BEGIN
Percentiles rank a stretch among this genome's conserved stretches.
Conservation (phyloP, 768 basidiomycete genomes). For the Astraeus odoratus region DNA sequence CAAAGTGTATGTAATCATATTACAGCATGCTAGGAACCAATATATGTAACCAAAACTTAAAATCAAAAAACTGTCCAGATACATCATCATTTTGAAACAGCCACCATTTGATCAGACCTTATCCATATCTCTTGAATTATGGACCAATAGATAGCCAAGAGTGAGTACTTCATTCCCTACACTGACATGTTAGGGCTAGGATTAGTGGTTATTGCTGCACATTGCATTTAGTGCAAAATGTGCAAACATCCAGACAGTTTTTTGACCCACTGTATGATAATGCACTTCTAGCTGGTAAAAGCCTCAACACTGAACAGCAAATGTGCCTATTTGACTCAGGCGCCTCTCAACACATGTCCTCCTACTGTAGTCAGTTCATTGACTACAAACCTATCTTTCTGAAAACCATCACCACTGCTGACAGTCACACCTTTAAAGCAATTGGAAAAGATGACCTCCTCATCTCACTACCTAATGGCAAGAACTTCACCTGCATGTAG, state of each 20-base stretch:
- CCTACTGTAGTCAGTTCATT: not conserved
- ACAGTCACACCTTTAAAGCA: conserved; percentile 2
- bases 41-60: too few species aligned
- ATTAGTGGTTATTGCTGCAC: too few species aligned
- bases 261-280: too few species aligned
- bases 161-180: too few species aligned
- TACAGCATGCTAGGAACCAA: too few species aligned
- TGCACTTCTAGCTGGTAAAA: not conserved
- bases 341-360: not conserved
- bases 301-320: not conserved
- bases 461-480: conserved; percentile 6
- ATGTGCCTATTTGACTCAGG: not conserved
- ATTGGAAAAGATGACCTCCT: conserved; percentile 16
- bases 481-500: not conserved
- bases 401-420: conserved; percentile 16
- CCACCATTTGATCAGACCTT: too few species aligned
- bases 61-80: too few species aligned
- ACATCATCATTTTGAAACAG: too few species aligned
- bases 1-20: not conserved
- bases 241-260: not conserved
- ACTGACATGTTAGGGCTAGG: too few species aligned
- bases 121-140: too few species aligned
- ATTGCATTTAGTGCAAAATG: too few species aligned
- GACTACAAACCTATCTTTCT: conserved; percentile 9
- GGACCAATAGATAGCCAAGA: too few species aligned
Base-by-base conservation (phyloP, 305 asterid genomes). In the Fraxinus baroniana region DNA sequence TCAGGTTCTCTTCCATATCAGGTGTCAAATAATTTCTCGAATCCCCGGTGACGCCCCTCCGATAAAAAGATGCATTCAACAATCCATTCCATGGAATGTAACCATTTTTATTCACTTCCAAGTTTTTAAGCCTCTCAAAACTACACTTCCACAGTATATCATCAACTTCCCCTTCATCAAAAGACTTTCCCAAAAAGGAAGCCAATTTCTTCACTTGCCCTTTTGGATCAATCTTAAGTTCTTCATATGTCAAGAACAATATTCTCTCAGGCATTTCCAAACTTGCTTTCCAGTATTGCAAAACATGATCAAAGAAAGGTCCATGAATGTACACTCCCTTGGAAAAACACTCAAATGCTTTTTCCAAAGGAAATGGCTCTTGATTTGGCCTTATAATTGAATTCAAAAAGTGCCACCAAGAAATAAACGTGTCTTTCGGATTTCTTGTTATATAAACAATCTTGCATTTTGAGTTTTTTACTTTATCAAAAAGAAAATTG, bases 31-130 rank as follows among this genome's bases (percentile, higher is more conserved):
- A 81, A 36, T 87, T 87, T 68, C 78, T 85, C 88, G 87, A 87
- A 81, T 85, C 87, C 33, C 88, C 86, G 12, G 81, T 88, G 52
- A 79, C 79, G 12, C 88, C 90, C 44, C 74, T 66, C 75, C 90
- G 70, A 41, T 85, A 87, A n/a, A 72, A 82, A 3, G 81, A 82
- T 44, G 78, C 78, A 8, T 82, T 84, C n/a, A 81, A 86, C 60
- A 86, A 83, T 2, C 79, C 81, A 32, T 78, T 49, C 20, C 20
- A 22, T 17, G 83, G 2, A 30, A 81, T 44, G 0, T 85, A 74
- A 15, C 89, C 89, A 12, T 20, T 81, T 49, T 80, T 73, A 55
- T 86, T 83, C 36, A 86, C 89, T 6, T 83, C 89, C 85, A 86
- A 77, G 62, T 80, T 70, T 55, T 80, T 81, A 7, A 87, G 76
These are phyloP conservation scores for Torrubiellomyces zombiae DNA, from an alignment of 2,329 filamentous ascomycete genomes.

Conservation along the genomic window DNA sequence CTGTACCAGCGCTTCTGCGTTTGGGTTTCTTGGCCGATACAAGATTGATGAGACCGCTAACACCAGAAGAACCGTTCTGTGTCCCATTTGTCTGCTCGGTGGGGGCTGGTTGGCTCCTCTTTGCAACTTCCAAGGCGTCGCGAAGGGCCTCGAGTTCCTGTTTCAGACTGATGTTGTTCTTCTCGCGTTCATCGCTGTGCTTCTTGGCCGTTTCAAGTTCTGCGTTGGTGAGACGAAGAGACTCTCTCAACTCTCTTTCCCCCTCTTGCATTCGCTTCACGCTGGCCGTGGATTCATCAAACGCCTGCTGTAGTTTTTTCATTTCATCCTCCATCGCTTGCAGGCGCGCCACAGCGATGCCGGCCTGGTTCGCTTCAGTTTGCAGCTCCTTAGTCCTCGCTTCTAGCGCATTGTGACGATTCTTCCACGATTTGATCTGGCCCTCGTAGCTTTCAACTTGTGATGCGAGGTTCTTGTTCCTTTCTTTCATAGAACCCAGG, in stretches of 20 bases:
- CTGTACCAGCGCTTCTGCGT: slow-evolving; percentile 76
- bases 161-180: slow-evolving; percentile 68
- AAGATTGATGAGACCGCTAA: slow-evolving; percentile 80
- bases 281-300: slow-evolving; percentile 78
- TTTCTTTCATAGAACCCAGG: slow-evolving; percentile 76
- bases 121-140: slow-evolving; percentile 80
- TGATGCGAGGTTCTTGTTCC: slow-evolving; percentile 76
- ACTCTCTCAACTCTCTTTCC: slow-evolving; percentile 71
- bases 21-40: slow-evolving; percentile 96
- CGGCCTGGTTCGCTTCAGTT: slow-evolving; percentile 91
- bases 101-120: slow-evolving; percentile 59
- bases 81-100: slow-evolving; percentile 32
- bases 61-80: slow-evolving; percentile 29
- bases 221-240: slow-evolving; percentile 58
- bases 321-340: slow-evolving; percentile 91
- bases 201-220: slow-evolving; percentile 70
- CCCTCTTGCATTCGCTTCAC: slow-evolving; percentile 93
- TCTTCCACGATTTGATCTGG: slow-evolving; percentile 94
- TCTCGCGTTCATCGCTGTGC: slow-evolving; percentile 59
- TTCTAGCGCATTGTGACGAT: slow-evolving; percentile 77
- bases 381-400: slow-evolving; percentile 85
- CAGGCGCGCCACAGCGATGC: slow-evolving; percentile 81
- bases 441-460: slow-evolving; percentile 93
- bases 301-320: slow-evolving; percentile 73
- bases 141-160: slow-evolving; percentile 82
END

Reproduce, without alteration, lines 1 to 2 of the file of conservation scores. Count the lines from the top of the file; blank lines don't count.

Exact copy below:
Percentiles rank a stretch among this genome's conserved stretches.
Conservation (phyloP, 768 basidiomycete genomes). For the Astraeus odoratus region DNA sequence CAAAGTGTATGTAATCATATTACAGCATGCTAGGAACCAATATATGTAACCAAAACTTAAAATCAAAAAACTGTCCAGATACATCATCATTTTGAAACAGCCACCATTTGATCAGACCTTATCCATATCTCTTGAATTATGGACCAATAGATAGCCAAGAGTGAGTACTTCATTCCCTACACTGACATGTTAGGGCTAGGATTAGTGGTTATTGCTGCACATTGCATTTAGTGCAAAATGTGCAAACATCCAGACAGTTTTTTGACCCACTGTATGATAATGCACTTCTAGCTGGTAAAAGCCTCAACACTGAACAGCAAATGTGCCTATTTGACTCAGGCGCCTCTCAACACATGTCCTCCTACTGTAGTCAGTTCATTGACTACAAACCTATCTTTCTGAAAACCATCACCACTGCTGACAGTCACACCTTTAAAGCAATTGGAAAAGATGACCTCCTCATCTCACTACCTAATGGCAAGAACTTCACCTGCATGTAG, state of each 20-base stretch: